On average, more than half of the total annual energy used by households goes to space heating and air conditioning. About 27% goes to water heating, lighting, and refrigeration combined and the remaining 21% to everything else—from washers and dryers to cellphone chargers, computers, and all the other devices we use in a home.
The amount of energy that’s consumed for heating and cooling homes varies significantly by geographic location, house size, construction type, and the equipment and fuels used. But the majority percentage of household energy that is used on heating and cooling speaks loud and clear to the importance of understanding how heat moves through buildings. The mechanisms of heat flow not only influence the heating and cooling systems we install but also inform how we build the “thermal separation” between indoors and outdoors.
Regardless of the climate or the home, heat always behaves in predictable ways, and these are useful for understanding how heat moves through structures. When evaluating the energy efficiency of any structure, keep the following essential concepts in mind:
- Heat always moves from warmer areas to colder areas. In winter, we heat the interior of a home, so the direction of heat flow is from inside to outside. In summer when it’s hotter outdoors, the direction is reversed.
- The greater the temperature difference, the faster heat flows. If it’s 70°F inside and 75°F outside, there’s not much energy moving through the enclosure, and the difference is not very noticeable. But, if it’s 70°F inside and 0°F outside, there is a lot of heat flow, and the difference is immediately noticeable. (Note: Heat flow has a big impact on comfort; that is, how we feel about the heat or the lack of it.)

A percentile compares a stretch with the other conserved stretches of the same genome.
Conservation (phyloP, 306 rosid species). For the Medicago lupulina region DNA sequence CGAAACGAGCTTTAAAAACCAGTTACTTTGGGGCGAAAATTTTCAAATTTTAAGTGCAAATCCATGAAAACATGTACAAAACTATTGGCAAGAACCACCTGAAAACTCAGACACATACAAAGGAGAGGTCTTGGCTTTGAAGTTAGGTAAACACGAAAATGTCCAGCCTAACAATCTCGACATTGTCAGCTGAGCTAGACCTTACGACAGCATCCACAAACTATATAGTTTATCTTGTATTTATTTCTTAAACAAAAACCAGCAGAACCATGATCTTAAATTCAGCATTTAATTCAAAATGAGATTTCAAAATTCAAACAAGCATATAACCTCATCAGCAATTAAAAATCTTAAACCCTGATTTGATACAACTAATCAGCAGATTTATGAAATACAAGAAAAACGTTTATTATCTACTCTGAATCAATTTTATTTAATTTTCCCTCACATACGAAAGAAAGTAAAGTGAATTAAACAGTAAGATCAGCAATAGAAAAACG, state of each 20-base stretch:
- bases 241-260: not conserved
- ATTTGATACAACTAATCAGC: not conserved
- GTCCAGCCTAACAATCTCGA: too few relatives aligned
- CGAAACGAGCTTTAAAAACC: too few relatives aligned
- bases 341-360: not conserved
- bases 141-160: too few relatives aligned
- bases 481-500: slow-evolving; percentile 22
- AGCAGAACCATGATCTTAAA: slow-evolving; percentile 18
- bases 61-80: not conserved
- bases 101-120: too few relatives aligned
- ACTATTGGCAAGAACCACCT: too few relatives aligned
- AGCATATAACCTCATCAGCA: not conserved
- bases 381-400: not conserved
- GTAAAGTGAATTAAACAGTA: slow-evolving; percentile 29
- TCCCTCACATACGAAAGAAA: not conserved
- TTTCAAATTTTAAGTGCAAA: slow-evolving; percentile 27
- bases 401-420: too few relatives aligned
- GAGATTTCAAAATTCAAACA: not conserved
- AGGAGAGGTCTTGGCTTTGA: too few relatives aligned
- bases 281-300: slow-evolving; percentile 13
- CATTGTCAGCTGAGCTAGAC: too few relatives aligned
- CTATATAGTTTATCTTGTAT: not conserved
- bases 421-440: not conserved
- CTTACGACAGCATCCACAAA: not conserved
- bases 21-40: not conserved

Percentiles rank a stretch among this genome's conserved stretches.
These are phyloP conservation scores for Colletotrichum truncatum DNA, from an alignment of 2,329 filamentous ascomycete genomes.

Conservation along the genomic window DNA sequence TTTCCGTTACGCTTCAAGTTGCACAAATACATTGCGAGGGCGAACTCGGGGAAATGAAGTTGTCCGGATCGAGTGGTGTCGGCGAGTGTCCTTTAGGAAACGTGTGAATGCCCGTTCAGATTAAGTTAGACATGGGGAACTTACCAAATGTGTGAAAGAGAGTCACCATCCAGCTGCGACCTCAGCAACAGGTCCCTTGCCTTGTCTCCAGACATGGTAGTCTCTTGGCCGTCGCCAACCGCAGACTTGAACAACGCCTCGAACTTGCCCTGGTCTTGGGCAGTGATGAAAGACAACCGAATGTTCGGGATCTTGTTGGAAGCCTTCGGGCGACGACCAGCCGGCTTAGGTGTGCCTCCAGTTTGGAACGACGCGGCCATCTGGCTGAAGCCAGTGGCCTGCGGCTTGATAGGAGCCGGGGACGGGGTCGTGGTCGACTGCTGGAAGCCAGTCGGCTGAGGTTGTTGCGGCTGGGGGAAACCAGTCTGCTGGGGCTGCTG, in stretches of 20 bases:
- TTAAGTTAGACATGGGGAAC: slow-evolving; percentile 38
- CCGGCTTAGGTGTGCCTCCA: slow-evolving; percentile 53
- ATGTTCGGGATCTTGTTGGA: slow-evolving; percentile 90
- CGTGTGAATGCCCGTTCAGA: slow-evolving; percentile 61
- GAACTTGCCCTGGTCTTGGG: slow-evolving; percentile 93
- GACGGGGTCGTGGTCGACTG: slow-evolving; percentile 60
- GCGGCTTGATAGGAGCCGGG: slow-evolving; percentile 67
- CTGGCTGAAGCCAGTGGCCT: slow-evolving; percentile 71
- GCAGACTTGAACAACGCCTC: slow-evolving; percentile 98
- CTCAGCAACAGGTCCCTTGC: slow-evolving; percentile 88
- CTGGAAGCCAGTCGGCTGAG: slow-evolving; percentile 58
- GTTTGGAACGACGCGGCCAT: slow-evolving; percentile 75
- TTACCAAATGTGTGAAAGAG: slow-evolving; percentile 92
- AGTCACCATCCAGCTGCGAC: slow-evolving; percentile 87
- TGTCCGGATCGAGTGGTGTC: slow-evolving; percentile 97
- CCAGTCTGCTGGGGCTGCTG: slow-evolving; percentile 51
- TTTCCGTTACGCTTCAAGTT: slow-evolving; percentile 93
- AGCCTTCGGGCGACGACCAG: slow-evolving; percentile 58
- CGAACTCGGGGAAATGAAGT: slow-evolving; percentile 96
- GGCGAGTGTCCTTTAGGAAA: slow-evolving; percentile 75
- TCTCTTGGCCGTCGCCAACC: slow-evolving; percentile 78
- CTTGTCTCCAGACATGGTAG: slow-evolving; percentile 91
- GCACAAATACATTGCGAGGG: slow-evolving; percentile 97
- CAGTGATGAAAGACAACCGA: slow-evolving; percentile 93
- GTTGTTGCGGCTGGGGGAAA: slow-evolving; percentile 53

- Air contains moisture vapor. The warmer the air is, the more moisture it can hold. If the air cools sufficiently to cause the moisture in the air to condense on a surface in the home, it can have a huge impact on building durability. (The mechanics of moisture flow is a whole series of lessons in itself. Stay tuned.)
Heat vs. Temperature
Heat is not the same as temperature. Heat is kinetic energy; temperature is a measurement of how intense that kinetic energy is. To illustrate this, think of two containers of water—one containing 10 gallons and one containing 1 gallon. The water in both containers is 50°F. Although they are the same temperature, the larger container holds 10 times more heat than the smaller one. The larger container has more thermal mass and therefore has more heat capacity.
Heat moves through building assemblies primarily in three ways: by conduction, by convection, and by radiation.
Conduction is the movement of heat energy directly through solid materials from molecule to molecule. The movement of the material plays no role in the transfer of heat.
Building materials conduct energy at different rates. Metals, such as copper and steel, for example, have high conductivity, meaning heat energy moves through them at a very efficient rate. Fiberglass batts and rigid foam, on the other hand, have low conductivity. Materials that are poor conductors serve as insulators when they are placed between more-conductive materials in an assembly such as a wall or a roof. The flow of heat through an assembly of materials is slowed down appreciably by insulating materials. Wood is somewhere in the middle for conductivity. It’s not a good insulator unless it is shredded and has lots of air pockets between the wood fibers. (The secret behind most insulation is air pockets that disrupt the conductive heat flow through a material.)
The rate of conductive heat flow is measured as U-value, and resistance to heat flow is measured by its reciprocal, R-value.
U-value = rate of heat transfer
R-value = resistance to heat transfer
The lower a given material’s U-value, the less conductive it is. The higher the U-value of a material, the more conductive it is.
Convection is the flow of heat within a fluid, with warmer fluids rising and colder fluids falling. In homes, this fluid is air; in the ocean or a boiler, it’s water.